Overheated lithium batteries for the solar-powered Solar Impulse 2 this summer forced the single-seat experimental plane to sit out the winter in a hangar in Hawaii, part-way through its historic round-the-world flight. But dreams of solar-powered flight are taking off despite this grounding.
An unlikely, but well-heeled trio of corporate giants has an interest in Swiss-based Solar Impulse's progress. Google, Facebook and Airbus Group each are working on their own solar-powered, unmanned aerial vehicles, better known as drones. Several other smaller firms worldwide also are involved in solar-powered drones.
The solar-powered Solar Impulse 2, piloted by Andre Borschberg, approaches Kalaeloa Airport in Hawaii. Google and Facebook say they want to loft autonomous aircraft, with wingspans rivaling those of Boeing 767 jets, miles in the air. Their main goal is for the aircraft to perform the same relay functions as cell towers over areas around the globe that have yet to connect online.
Airbus sees a future for its Zephyr aircraft in communications, weather, surveillance and other areas.
The goal is to keep these planes continuously in the air for months or years. "It's definitely a niche area," said Mike Blades, an analyst with Frost & Sullivan. "But eventually, anything you can do with communication satellites, you will be able to do (with solar drones)."
Airbus calls its vehicles high-altitude pseudo-satellites, or HAPS, which describes most solar drone projects. Small drones, including those that Amazon.com says it will use to deliver goods, can't reliably run on solar power because they are often below sun-shielding clouds. Replacing satellites is an attractive opportunity. Satellites are expensive to develop and launch, and it is getting more difficult to find open orbits among all the other craft, Blades says. He estimates that, for the foreseeable future, it would cost 10 times as much for satellite development and placement as it would to develop a drone and get it properly positioned and operating.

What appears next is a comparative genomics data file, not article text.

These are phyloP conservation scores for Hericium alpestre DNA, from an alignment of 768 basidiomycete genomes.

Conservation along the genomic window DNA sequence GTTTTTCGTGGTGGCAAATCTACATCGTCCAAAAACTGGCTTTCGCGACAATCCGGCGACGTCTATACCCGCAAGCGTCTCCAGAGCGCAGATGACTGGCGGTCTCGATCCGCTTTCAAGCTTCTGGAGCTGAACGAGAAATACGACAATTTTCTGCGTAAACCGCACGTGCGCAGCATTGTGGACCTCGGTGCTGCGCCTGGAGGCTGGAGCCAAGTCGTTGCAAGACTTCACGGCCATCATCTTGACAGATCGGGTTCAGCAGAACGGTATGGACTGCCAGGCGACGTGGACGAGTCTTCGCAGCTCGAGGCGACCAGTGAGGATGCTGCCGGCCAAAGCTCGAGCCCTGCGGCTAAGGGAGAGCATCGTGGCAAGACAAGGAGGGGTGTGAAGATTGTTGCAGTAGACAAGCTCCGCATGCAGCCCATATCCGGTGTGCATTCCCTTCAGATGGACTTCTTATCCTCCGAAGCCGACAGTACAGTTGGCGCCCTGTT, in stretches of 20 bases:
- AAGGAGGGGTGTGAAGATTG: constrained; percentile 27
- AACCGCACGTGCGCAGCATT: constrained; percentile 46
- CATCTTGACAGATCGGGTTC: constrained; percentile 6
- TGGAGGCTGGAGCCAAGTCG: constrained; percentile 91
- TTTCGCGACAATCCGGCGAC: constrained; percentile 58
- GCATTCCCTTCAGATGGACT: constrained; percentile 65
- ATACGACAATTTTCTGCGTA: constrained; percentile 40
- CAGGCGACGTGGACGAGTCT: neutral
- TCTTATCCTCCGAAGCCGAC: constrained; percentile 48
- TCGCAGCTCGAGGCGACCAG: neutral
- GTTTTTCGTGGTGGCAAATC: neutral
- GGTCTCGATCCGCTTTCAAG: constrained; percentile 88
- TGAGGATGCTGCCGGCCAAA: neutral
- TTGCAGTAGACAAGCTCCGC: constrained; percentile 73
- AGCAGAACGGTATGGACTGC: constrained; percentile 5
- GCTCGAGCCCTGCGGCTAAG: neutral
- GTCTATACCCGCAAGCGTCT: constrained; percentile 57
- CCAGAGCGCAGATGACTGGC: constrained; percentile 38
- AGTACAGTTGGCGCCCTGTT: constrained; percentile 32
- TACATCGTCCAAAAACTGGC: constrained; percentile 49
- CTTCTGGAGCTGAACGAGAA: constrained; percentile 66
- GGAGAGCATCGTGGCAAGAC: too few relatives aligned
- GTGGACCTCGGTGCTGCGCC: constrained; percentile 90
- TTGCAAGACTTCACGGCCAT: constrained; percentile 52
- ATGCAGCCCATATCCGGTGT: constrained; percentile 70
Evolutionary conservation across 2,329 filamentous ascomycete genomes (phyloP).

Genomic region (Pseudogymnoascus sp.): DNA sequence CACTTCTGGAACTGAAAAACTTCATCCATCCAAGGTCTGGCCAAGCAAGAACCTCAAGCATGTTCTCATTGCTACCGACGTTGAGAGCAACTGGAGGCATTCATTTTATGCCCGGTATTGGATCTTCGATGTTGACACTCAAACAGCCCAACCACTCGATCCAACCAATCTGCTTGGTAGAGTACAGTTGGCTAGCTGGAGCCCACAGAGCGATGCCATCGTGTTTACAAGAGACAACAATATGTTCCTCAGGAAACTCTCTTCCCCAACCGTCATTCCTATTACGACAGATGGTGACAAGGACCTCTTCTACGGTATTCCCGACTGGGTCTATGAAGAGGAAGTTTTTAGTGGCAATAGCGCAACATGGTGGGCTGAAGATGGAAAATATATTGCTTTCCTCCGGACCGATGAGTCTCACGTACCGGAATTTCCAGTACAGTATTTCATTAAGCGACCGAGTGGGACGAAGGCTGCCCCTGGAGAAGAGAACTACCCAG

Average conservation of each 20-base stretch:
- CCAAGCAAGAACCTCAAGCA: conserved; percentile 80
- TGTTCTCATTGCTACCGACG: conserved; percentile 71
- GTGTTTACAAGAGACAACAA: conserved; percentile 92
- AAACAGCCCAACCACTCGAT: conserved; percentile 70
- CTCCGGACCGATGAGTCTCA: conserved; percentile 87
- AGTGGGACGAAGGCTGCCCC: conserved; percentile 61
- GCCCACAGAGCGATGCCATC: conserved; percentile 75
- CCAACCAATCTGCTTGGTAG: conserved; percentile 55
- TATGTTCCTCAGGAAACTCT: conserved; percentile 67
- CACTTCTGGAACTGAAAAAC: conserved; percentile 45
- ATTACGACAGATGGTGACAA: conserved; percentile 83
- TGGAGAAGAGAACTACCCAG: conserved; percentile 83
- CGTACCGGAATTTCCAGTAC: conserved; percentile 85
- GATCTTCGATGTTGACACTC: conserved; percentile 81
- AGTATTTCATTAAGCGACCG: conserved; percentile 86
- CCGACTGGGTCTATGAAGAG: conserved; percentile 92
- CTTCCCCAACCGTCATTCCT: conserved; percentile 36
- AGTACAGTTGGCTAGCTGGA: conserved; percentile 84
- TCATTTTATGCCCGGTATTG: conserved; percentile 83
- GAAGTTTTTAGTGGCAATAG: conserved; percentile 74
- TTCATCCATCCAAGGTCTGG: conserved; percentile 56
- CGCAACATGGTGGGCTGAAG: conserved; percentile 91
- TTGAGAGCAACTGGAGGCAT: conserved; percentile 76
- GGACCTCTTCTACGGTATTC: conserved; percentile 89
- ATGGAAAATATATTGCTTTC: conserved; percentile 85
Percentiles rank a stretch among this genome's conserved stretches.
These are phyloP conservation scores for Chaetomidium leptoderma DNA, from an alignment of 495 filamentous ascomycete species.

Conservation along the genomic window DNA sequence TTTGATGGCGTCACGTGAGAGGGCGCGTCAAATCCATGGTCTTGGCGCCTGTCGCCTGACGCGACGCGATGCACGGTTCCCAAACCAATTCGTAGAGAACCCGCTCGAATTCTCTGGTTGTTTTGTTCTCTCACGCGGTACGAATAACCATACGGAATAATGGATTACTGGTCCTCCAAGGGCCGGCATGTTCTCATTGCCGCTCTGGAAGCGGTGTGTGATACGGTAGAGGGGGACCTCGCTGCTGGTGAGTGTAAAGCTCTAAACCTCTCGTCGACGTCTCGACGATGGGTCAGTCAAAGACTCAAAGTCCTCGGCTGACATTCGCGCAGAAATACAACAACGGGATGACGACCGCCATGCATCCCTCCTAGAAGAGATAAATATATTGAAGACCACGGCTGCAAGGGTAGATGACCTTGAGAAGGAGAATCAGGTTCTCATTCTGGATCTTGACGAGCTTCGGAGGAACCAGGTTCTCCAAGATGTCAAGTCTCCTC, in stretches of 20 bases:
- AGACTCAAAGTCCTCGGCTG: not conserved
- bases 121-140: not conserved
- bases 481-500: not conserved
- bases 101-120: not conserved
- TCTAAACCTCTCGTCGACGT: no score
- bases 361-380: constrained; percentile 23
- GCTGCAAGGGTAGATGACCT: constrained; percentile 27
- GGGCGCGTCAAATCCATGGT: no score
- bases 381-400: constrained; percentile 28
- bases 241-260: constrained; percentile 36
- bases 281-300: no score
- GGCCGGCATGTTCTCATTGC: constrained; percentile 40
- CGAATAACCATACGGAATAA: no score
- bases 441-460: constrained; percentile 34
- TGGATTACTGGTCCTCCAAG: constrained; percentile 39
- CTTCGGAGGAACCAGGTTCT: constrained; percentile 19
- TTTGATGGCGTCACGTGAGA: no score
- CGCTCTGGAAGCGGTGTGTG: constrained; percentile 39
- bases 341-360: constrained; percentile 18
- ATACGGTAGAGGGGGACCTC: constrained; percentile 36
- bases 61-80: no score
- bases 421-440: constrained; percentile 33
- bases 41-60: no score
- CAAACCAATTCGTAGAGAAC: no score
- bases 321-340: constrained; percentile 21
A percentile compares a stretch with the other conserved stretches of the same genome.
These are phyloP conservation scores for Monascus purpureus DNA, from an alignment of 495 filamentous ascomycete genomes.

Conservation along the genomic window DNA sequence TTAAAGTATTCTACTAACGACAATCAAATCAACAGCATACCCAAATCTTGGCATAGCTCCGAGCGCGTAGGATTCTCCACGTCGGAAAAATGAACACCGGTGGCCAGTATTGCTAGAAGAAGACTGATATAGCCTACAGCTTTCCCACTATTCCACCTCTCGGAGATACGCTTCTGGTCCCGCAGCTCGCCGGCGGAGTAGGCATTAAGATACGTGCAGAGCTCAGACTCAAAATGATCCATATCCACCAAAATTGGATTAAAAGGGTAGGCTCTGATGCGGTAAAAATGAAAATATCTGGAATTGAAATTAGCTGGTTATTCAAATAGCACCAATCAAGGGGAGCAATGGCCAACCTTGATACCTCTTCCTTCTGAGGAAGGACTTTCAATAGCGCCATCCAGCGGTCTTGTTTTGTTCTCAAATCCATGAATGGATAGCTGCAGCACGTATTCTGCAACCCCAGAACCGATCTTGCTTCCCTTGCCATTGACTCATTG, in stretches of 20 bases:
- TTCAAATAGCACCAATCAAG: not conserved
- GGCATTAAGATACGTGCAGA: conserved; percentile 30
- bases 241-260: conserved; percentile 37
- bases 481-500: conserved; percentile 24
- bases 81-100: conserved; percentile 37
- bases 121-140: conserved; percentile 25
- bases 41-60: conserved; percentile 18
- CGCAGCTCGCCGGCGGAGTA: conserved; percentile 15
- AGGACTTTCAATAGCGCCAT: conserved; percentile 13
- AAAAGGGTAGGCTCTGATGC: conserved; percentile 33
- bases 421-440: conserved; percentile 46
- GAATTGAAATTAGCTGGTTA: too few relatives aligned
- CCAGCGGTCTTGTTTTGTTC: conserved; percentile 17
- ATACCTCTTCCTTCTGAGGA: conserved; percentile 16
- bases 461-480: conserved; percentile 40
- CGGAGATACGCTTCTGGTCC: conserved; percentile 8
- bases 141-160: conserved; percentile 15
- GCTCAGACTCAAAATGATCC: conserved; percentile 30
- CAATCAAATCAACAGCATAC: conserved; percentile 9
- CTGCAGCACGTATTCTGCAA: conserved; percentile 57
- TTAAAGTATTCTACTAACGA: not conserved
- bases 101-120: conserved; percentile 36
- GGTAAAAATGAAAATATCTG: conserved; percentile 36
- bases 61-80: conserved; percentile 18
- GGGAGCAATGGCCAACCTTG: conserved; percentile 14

Cost comparisons are difficult, though, because no company has had a drone up for longer than a couple weeks. The technology for Google, Facebook and Airbus is largely the same. All top surfaces of an ultra-light and spindly aircraft are covered in dark sheets of hair-thin solar cells that charge a heavy load of batteries. The engines and instruments feed off the batteries. Airbus would get a direct return on its investment through aircraft sales. Google's and Facebook's gains would come primarily from bringing more people online, people who presumably would use their services and click their ads.